Publishers keep hearing about monetizing their data to drive revenue, but there are many ways to achieve this. Selling data, whether through a data exchange or a private marketplace, is perhaps the most obvious option to increase revenue. But if you’re already taking advantage or not interested in that option, selling your data isn’t the only way to make money with your customer data. In fact, there are many creative ways in which publishers can monetize their data. Here are six opportunities to monetize data – without selling it.
1. Sell Audiences, Not Site-Sections
When you’re collecting data on your readers, you can use that data to make their audiences more sellable to advertisers. By collecting and organizing audience data from across various sites and properties, you can sell audiences instead of pages or site sections.
Say, for instance, you have an advertiser who sells kitchenware. The first place you would think to put those ads would be in the recipes section of your site, since the people who visit that section most likely enjoy cooking. With a data management platform (DMP), however, you could create an audience of users who have a lot of interest in cooking and kitchenware. Then you can display those kitchenware ads across your entire site aimed specifically at those users, rather than just in your recipes section.
Since your DMP allows you to access information about your audience’s interests, you could sell ad space to a kitchenware company even if your site has nothing to with cooking, appliances or home goods. A DMP gives you insights into your audience’s interests beyond your specific site, which provides you with the opportunity to work with advertisers you never could before.
2. Increase Average CPMs
If you’re focused on selling ads, increasing the price of each one will obviously help increase your revenue. But how can you do this? Offering advertisers the ability to target their ads to the exact audience they are trying to reach means they will be willing to pay more to reach that engaged audience. Better-targeted audiences are more sellable. When advertisers know they are reaching an engaged audience on your site, they’ll pay more to have their ads there.
3. Expand Your Overall Audience
If you’ve got large advertisers signed on for big targeted campaigns, you need to be able to fulfill those campaign targets. If you’re lacking enough uniques to make the campaign a success, 2nd or 3rd party data may help you expand your targets.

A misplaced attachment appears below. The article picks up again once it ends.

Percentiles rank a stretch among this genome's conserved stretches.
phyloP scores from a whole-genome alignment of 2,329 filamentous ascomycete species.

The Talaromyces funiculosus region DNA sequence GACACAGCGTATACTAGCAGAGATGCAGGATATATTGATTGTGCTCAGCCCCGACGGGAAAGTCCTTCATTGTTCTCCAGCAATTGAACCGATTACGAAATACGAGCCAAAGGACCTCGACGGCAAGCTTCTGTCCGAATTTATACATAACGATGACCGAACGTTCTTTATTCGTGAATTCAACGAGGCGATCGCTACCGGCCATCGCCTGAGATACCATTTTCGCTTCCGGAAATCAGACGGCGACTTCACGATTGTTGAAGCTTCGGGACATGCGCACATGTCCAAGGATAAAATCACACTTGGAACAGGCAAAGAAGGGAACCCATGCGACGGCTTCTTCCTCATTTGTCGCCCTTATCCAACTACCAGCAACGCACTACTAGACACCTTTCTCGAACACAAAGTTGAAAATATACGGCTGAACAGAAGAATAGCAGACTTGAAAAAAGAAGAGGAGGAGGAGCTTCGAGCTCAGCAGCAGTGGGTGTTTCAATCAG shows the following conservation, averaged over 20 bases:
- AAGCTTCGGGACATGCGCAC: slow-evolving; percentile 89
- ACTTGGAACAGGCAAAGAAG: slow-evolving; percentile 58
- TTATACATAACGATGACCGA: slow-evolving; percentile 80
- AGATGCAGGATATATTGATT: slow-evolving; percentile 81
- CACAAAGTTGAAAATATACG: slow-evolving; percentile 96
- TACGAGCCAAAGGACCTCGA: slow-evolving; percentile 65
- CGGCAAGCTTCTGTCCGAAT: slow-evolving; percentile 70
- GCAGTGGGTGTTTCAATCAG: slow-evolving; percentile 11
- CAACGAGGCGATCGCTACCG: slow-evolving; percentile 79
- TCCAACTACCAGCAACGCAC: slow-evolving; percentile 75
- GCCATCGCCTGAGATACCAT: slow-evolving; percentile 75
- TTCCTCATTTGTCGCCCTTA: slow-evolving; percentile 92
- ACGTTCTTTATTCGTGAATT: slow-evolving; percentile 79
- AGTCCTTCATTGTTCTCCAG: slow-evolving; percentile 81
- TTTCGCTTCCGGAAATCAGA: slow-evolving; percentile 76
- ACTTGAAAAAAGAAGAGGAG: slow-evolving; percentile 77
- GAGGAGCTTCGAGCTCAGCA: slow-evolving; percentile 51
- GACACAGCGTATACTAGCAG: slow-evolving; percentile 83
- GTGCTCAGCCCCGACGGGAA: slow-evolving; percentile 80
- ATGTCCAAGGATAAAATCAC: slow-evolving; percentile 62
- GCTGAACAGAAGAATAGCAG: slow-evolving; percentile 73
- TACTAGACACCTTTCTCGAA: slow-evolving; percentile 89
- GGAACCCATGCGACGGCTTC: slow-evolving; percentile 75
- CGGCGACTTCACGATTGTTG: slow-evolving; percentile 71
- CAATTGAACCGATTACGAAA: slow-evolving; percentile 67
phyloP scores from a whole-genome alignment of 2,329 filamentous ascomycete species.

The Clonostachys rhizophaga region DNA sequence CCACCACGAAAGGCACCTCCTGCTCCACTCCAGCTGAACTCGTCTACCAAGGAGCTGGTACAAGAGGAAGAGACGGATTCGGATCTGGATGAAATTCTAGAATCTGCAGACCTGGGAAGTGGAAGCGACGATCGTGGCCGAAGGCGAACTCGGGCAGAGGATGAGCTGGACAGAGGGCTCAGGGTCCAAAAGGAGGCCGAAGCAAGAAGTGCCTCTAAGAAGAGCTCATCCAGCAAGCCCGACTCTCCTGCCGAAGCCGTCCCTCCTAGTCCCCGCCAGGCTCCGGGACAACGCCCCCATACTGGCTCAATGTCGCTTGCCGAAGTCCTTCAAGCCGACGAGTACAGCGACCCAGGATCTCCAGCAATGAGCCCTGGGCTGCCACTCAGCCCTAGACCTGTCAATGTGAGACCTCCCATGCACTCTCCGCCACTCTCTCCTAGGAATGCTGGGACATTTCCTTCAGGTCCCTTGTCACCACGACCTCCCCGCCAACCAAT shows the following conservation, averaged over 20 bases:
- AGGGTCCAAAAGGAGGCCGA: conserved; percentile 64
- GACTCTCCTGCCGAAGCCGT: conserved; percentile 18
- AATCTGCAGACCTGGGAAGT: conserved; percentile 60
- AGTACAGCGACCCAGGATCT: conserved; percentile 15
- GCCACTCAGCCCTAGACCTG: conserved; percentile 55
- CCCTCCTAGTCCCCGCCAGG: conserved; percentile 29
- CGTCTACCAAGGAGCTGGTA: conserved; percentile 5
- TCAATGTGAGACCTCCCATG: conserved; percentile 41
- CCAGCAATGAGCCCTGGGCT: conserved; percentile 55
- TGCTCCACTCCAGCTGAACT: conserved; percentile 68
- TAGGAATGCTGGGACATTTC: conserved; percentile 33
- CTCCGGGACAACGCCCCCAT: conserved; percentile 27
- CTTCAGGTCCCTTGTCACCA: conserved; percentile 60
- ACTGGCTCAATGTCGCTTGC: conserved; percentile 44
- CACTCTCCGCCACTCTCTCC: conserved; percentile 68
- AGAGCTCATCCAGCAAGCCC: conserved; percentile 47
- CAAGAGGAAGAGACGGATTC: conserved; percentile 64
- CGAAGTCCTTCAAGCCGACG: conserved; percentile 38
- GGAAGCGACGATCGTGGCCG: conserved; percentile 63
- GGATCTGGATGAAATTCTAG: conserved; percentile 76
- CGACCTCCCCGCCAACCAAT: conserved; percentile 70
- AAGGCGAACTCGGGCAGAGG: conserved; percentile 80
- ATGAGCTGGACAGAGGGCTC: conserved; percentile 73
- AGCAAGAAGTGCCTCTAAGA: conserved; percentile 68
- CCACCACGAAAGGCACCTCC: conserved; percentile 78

It might seem counterintuitive to pay for data to make money. However, if you’ve got gaps in the data available, you may need to spend more upfront to be able to attract more visitors to your site. More visitors means more impressions, which means more people who see the ads.
4. Get More Subscribers
For subscription-based publishers, reducing churn is of utmost concern. And the key to keeping subscribers engaged is serving the content they want. You can use your DMP to access insights into the characteristics of the people who subscribe to your site. You might find that your regular readers have various interests in common, beyond what you would expect based on the content of your publication. Perhaps, for instance, you run an online golf magazine, so you know your readers are interested in golf. Your data might show you that large portions of your audience are also interested in fine wine, bowling or apparel. By offering content that fits your readers’ interests, you can keep them engaged and coming back for more. Alternatively, you can essentially become a marketer yourself by promoting your content to people who are most likely to engage. From the previous golf example, this might include targeting golf fans on wine sites or pages to bring them back to your pages.
5. Reducing Remnant Inventory
Ideally, you’re already selling all of your ad space as premium inventory. However, that often doesn’t happen. It’s possible, though, to convert more of your remnant inventory to premium, which leads to a substantial increase in ad revenue. As the value of your ad space, and the value of your website as a whole, go up, your inventory will sell faster and for high prices. As a result, more of it will be considered premium.
Data is what drives this increase in value. With data, you can sell audiences rather than sections of your site and reach advertisers you wouldn’t otherwise sell to without audience data. This boosts the overall value of your site to advertisers and puts your ad space in higher demand, making it easier to sell ad space. As a result, you’re able to sell more space as premium rather than remnant.
6. Customizing Content
Your editorial team probably has a pretty good grasp on the type of content that performs best on your sites. And as the old saying goes: If it ain’t broke, don’t fix it. But if you’re looking to keep visitors on your site longer, you’ll need to offer them content recommendations that match their interests, so that they can view more content and see more ads.
Once again, the data can guide you by revealing what kinds of content are performing the best with your audience. Your data will tell what a particular reader’s interests are, allowing you to show them content that deals with those interests. If they read a lot about fashion, for instance, you would serve them content related to fashion.
Data is powerful. And, if used correctly, it can help you increase your revenue, even without selling it directly. They key is understanding who your readers are, so you can serve them appropriately. Data is a powerful tool. Ensure that you are using it in every way possible to strengthen your revenue streams and improve your site overall.
Republished with kind permission of Digital Content Next, advancing the future of trusted content